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Joe Skivolocke, who worked in the game industry for more than 15 years and mentored a number of artists, passed away on Monday after battling heart cancer. He was 44 years old.

Eric Caoili, Blogger

October 22, 2012

3 Min Read

Joe Skivolocke, who worked in the game industry for more than 15 years and mentored a number of artists, passed away on Monday after battling heart cancer. He was 44 years old. Many artists and developers who worked with Skivolocke will remember him as a friend, mentor, and someone who demanded excellence from others. "He was the most fiercely passionate and fiery person I have ever known," says Playforge studio director Tami Baribeau, who worked with him during his years at Metaplace. "He had the kind of personality that drove creativity and productivity, as he was so committed about the products he created. Every piece of art was stamped with a look and style that was uniquely Skiv." She also remembers Skivolocke as "the life of the office" and for "his love of all things off the beaten path" -- almost every day he would wear a different funky hat, or have a new funny story about his elderly father's antics or his life outside work. Skivolocke got his start working on games as a technical art coordinator in 1996 at Dreamforge Intertainment, where he contributed to titles like Warhammer 40,000: Rites of War and Werewolf: The Apocalypse. Even in his early years in the industry, he provided guidance to young artists. "Joe Skivolocke taught me so much as a 2D/3D artist at my first job out of college," says Pittsburgh Technical Institute instructor Sunil Ketty. "Joe, know that what you taught me is being handed down to future computer artists. Your skills, talent, and positive outlook [were] a big influence on me. I owe a lot to my early days at DFI and the talented artist I was surrounded by." In 2002, he joined a studio formed by veterans from Origin Systems' Ultima team. There Skivolocke served as art director on projects for a variety of major publishers and even the U.S. Army. Afterward he founded a start-up called Roadkill Dynamo Productions, which was absorbed by social game studio Metaplace in 2007. Metaplace head and MMO pioneer Raph Koster says, "Anyone who visited Metaplace.com, or played Island Life or My Vineyard, saw the distinctive touch he brought to his art. He was a large personality, fierce and passionate about his work, someone who seized life, and cared deeply about those who worked for him." "His track record of mentoring and inspiring younger artists was astonishing, and I know today many are in mourning," Koster added. "My favorite memories of Joe will always be the glint in his eye when we were on the track of something great – the anger in his voice as he berated me for not caring about something enough -- and the way he looked at his wife Honey and son Brixton. I can't express how much he will be missed." Not long before Playdom acquired Metaplace in 2010, Skivolocke went off to work as an executive producer at Pixelstep and then Glu Mobile. Even after he was diagnosed with heart cancer in January and as he battled cancer, others say Skivolocke maintained a cheery and optimistic attitude. "He was an inspiration to the artists that he managed and to all of us who worked beside him who were motivated by his intensity," says Baribeau. "The game industry has lost a phenomenal talent and a great friend." Skivolocke is survived by his wife and son. With permission from his wife, a friend has started a fundraiser on Fundly to help the Skivolocke family.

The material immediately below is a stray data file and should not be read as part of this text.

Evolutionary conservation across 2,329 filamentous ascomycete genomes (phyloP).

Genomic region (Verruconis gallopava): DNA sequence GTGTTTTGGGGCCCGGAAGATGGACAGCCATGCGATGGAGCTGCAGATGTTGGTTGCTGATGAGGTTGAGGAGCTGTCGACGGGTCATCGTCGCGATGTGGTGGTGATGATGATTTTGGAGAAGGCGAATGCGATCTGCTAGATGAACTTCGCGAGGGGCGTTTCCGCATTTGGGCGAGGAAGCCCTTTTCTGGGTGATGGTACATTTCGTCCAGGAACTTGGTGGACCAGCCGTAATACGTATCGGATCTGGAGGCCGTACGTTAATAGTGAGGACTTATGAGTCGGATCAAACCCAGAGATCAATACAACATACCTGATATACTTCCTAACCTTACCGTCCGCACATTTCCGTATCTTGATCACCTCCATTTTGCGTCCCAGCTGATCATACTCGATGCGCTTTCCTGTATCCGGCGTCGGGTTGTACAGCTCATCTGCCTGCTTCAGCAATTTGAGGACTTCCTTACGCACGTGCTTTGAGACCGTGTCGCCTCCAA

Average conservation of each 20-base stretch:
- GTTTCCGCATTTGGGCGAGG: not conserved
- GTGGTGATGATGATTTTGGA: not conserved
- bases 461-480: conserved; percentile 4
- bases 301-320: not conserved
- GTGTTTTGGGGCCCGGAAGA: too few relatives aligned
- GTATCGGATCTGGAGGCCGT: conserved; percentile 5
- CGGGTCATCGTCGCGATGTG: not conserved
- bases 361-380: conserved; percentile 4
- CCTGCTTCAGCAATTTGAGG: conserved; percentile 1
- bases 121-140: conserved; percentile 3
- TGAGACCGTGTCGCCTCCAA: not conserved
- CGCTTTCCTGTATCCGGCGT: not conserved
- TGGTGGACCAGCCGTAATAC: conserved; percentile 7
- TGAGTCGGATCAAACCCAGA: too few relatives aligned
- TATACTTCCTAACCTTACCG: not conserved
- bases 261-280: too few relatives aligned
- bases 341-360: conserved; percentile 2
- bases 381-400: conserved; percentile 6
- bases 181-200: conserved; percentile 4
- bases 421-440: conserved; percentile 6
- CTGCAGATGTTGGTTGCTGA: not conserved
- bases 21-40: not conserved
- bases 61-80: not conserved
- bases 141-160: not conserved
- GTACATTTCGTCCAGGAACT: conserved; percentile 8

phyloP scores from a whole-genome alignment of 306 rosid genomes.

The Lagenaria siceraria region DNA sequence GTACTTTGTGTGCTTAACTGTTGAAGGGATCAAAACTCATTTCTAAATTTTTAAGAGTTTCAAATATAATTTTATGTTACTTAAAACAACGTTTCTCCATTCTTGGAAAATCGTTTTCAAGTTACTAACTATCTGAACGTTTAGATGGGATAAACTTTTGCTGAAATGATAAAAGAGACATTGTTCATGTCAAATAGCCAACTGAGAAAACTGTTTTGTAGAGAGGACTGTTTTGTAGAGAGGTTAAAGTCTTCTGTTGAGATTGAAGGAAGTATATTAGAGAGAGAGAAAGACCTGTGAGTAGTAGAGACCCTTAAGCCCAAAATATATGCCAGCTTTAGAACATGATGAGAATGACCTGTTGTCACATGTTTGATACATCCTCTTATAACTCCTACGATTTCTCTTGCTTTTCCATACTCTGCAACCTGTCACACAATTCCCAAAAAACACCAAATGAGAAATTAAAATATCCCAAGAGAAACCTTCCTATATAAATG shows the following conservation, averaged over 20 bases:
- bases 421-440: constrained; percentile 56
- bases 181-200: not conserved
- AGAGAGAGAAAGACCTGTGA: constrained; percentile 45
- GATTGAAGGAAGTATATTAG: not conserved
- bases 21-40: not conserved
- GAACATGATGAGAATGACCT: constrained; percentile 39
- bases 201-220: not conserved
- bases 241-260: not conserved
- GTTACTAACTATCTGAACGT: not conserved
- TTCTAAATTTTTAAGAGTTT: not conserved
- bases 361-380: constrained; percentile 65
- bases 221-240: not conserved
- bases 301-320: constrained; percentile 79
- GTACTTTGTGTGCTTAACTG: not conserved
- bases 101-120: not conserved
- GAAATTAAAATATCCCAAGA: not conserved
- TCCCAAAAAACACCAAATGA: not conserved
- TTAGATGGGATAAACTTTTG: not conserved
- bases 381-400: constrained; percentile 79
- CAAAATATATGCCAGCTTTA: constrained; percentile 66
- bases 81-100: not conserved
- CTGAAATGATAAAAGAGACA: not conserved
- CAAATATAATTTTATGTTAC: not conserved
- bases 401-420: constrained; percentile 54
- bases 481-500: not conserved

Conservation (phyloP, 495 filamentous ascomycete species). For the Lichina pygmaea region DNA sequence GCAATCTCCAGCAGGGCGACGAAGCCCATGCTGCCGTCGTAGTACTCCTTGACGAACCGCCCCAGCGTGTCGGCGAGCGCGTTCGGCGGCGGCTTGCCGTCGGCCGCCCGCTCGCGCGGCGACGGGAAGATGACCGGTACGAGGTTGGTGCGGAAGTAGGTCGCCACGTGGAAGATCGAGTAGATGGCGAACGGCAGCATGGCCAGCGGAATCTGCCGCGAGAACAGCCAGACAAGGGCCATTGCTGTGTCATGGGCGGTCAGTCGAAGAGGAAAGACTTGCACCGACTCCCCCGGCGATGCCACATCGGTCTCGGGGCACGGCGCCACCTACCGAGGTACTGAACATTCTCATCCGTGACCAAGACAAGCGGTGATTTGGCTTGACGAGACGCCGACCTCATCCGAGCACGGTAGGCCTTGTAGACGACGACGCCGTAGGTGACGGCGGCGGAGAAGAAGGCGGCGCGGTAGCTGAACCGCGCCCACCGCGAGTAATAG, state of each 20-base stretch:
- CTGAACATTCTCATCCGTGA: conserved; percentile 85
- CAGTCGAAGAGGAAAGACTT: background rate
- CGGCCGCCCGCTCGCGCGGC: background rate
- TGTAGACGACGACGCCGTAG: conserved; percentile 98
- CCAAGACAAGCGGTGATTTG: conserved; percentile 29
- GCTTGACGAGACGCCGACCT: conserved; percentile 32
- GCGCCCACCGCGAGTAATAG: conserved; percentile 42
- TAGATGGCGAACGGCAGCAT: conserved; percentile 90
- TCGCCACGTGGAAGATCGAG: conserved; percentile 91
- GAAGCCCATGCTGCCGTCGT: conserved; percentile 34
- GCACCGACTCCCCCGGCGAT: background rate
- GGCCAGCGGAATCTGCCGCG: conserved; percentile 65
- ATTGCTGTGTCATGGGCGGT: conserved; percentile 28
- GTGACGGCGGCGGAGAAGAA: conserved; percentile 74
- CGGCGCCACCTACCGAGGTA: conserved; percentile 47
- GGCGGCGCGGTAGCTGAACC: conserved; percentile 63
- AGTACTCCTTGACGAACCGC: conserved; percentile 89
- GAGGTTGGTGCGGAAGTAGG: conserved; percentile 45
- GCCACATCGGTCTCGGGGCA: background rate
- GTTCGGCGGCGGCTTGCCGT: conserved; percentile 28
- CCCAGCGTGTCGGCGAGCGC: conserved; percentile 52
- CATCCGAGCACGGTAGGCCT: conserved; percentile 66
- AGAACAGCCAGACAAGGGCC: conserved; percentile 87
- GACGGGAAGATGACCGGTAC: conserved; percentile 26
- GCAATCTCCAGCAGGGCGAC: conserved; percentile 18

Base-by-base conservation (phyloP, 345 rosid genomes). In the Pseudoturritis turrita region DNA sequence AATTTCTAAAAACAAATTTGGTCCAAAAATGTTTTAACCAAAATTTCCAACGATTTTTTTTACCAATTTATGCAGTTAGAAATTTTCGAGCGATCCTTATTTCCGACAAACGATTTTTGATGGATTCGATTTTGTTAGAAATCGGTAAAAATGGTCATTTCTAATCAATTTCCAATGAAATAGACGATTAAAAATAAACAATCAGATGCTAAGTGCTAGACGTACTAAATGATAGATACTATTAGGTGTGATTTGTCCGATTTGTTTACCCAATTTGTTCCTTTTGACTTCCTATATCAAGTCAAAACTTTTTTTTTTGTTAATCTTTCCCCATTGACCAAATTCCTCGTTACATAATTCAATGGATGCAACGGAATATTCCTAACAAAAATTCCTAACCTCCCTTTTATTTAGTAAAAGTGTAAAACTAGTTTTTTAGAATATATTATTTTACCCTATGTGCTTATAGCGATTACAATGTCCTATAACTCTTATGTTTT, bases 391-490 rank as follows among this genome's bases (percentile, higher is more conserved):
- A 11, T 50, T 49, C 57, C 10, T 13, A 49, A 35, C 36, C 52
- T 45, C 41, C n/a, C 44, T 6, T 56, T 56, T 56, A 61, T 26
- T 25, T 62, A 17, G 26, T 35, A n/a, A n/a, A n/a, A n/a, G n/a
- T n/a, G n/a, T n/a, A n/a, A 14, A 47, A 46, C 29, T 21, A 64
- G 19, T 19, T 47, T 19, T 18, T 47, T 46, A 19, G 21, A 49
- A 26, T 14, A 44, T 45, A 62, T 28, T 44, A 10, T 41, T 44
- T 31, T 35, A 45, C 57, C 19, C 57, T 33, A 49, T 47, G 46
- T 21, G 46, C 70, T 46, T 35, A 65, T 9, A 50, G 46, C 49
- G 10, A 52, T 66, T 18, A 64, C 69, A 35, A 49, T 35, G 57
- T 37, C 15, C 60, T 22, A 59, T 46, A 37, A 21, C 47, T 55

About the Author(s)

Eric Caoili


Eric Caoili currently serves as a news editor for Gamasutra, and has helmed numerous other UBM Techweb Game Network sites all now long-dead, including GameSetWatch. He is also co-editor for beloved handheld gaming blog Tiny Cartridge, and has contributed to Joystiq, Winamp, GamePro, and 4 Color Rebellion.

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